Therefore, while Canada may seem very progressive compared to the United States – especially considering the way the US elections have been going – it is not nearly as progressive as the stereotype holds.

Stereotypes regarding Canadian social conduct often seem to have been created to counter American stereotypes. While conceptions of Canada have often been positive, we should be making an effort to break away from the United States. Constant comparison to our neighbours down south not only makes us less independent, but it also lowers the expectations we have of our country; being “better than the US” is not the standard to which we should be holding ourselves. Rather than settling for things as they are because it could be worse or is worse elsewhere, we should strive to improve life in Canada for the sole purpose of making our country a better place.

Saambavi Mano is a third-year student at Victoria College studying Peace, Conflict, and Justice studies.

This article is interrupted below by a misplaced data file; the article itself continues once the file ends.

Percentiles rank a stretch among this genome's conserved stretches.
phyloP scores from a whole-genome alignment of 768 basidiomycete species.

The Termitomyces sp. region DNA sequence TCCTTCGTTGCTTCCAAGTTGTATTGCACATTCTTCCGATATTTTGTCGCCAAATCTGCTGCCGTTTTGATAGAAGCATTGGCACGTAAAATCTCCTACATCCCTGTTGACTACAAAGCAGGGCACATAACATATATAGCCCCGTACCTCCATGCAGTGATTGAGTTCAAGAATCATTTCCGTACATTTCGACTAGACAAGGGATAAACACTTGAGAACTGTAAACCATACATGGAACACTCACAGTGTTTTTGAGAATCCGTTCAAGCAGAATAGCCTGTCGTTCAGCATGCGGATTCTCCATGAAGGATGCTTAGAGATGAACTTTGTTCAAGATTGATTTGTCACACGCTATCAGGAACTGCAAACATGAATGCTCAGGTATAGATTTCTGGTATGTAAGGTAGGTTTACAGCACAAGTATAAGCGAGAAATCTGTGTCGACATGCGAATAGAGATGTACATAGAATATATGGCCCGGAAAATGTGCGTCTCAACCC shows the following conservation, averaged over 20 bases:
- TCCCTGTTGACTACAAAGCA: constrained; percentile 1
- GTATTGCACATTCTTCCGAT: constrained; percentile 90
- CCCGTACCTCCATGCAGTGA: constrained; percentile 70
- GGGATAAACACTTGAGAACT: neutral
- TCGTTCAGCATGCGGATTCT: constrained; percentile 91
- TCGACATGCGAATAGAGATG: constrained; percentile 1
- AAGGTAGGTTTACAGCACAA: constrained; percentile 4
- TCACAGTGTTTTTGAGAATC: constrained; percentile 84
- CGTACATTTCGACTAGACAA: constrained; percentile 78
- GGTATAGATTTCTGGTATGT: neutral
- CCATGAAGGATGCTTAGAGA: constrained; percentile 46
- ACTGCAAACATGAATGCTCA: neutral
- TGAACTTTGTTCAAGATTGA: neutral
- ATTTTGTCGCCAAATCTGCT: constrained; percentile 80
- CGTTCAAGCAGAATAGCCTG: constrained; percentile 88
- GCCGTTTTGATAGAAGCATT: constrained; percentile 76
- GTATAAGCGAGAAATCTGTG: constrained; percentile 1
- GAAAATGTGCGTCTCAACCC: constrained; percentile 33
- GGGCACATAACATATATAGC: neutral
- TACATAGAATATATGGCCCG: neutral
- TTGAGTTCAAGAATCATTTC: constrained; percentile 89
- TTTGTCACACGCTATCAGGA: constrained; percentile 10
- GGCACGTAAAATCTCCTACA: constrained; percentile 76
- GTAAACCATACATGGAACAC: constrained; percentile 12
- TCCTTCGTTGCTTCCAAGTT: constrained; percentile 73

When past becomes present

Acknowledging long-term and systemic injustice against Indigenous communities

When past becomes present

For hundreds of years colonial settlers violently targeted Indigenous peoples through systematic processes of exploitation and forced assimilation. In addition to producing widespread conflict and disease, this resulted in the fragmentation of Indigenous communities. Many have rightly criticized secondary schools across Canada for failing to tell this story without trivializing the brutality. One would think, however, that exposure to different narratives in a university setting would eventually put things into perspective.